Edward Cantwell about his plans to publish a paper, the Statesman, in opposition to the Standard, trying to get subscribers, Venable's plans to visit Wilmington, inviteing him to stay in his home.
Hugh Waddell, Pittsboro, about death of an unnamed friend or relative, plans for coal mine leases in association with Charles Manly, Dr. Johnston B. Jones, Venable, and Venable's son Thomas B. Venable.
N. E. Cannaday, Franklinton, about how the district convention had just nominated G. W. Thompson of Wake County as Democratic candidate for Congress; Cannaday said he thought Venable would accept this decision and not run.
O. L. Burch, Raleigh, Henry Kollock Nash, Hillsborough, and Lucien Napoleon Bonaparte, Battle, Nash County, all urging Venable to run as an independent Democrat against Thompson, some of them commenting on on Holden's enmity to Venable and the domination of the convention by the "Raleigh clique."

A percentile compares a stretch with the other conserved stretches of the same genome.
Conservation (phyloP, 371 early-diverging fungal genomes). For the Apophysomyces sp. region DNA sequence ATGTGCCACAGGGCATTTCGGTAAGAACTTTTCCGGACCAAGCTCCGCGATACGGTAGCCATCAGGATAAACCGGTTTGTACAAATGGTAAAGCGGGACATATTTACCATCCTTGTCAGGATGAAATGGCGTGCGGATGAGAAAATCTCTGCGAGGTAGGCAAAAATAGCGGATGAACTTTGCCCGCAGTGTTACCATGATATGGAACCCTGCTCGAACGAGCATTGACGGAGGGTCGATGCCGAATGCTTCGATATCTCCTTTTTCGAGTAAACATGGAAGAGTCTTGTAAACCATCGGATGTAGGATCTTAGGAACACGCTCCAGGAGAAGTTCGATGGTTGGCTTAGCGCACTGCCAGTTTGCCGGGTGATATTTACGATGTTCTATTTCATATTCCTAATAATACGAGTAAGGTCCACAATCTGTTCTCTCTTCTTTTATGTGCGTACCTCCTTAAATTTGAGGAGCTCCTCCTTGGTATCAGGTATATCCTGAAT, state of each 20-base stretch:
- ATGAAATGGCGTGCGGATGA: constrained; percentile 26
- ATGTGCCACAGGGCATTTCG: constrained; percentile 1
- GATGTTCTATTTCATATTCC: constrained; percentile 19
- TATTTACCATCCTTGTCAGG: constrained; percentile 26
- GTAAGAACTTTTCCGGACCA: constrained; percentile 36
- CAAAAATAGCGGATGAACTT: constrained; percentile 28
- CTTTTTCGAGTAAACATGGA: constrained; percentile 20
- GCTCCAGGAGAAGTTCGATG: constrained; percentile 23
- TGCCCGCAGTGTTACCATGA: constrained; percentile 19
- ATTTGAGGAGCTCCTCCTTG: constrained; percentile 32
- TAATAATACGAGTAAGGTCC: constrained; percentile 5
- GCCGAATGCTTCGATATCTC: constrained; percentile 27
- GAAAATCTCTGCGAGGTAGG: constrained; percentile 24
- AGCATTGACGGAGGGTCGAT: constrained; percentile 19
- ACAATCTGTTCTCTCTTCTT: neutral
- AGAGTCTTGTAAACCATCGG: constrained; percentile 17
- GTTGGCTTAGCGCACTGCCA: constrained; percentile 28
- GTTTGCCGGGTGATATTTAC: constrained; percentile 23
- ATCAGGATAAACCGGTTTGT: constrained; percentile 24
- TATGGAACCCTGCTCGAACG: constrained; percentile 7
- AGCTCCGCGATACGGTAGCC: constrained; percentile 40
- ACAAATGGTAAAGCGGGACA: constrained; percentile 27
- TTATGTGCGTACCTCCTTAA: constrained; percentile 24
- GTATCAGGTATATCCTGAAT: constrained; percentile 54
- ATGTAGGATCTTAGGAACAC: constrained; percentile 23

Acquisitions information: Addition of 2006 (Acc. 100562)
Plantation account book belonging to A. W. Venable, owner of "Brownsville," in Granville County, N.C. Contains entries, 1864-1872, documenting contractual agreements, wages and amounts deducted from wages for staples for the freedpeople who worked for him (first and last names are listed). Also includes some records of wheat and corn crops during this time. Memos, promissory notes, and receipts have been interleaved. About half of the pages in the book are blank.
Processed by: Manuscripts Department Staff and Margaret Dickson, February 1969 and July 2007
Encoded by: Margaret Dickson, July 2007
Updated by: Kathryn Michaelis, February 2010
Updated by: Laura Hart, August 2021Back to Top